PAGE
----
Google Women in Search finals
18 Nov 2016
For many years, the search industry has been under-represented by women – particularly within search engine optimisation (SEO). When I first joined Equator, I was the only woman in the SEO team and over the past three years, the male to female ratio has dramatically shifted. Our team is now 60% male, 40% women – and as time goes on, I envisage that the team will continue to grow and we’ll attract even more hard-working and talented women.
As well as working in a growing, female-strong SEO team, this year I was shortlisted for the Women in Search 2016 initiative. Having only been in the search industry full-time since 2014, I thought I’d share my story of how I came to work in SEO and what being a Women in Search finalist has meant for me.
Although my passions growing up were singing and art, somehow my university application ended up being for neither. Instead I ended up opting for a Media and Communications degree. Now came my next challenge – with courses ranging from radio and TV to public relations and marketing – which subjects were going to be my focus? As you could imagine, the options could lead you down very different career paths.
After much deliberation, I decided to concentrate on PR and marketing. Fast forward four years and I had successfully graduated from university – gone are the days of noisy lectures, lengthy essays and never-ending dissertations. So what’s next?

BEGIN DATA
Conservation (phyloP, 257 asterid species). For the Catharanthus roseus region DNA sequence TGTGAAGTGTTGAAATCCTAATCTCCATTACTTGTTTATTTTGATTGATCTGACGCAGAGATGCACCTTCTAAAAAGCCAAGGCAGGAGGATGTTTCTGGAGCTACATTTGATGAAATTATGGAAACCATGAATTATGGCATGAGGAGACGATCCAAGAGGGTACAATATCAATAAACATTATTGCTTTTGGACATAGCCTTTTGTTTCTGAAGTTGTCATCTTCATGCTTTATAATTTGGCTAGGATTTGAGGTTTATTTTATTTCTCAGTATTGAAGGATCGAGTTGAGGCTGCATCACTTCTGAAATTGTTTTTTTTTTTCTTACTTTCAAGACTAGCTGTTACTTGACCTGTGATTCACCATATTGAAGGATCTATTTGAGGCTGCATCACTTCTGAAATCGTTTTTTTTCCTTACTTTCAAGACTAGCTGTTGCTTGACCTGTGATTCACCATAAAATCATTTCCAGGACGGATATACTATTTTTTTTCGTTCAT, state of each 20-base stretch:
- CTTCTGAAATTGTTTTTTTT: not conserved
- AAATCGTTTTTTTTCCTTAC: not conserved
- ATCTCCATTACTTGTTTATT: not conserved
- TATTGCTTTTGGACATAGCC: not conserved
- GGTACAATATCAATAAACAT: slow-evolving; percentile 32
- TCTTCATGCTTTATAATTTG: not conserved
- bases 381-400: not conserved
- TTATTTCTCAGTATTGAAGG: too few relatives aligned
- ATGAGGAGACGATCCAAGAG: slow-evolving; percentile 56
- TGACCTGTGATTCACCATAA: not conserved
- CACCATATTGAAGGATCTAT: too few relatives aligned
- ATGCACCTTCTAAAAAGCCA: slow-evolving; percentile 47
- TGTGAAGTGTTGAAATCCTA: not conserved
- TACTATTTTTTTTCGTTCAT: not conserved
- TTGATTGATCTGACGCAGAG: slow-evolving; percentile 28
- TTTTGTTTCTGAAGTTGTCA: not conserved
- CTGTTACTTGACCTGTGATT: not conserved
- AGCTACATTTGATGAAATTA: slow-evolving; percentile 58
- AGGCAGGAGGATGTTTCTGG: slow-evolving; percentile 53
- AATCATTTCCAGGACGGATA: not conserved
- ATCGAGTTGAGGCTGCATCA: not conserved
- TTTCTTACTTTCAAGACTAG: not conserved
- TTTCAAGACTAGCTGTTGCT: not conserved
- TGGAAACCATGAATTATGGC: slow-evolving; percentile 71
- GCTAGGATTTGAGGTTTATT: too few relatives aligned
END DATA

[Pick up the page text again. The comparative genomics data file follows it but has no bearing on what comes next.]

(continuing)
Adopting the 9-5 life and living for the weekend!
As many fellow graduates would no doubt agree, having an Honours degree under the belt isn’t a pass allowing instant entry to your dream job. But that’s no reason to be defeatist. A relevant degree plus relevant work experience can often be the golden ticket.
I applied for an enormous amount of internships and eventually ended up landing two – one working for an established PR agency in Edinburgh and one working for a digital automotive start-up in Glasgow. If I could have gained even more experience through interning, I would have but between finishing up my degree and working another job, it proved to be challenging.
It was at the automotive start-up that I first heard the three letter acronym that has now become part of my daily vocabulary: S E O. I was tasked with creating and implementing their SEO strategy – a very daunting thought! Fearing that I’d fall at the first hurdle, I dived into this head-first and started reading as much literature on the subject as I could find. Three months later, I was 100% more clued up on the subject than I had been 12 weeks prior.
SEO felt like the perfect fit for me. The constant change within the SEO industry is something I relish. Having grown up overseas – in various countries – and loved it, I welcome change. And if there’s one undeniable truth about SEO, it’s that it’s forever changing! A perfect illustration of this is that since my internship ended in 2012, there have been 58 major algorithm changes. Google really does love to keep us on our toes!
It was this experience that fuelled my enthusiasm and desire to work in search. And after a year-long stint in Australia, I decided to ditch the bananas (yes, I genuinely worked on a banana farm) in favour of a life in search.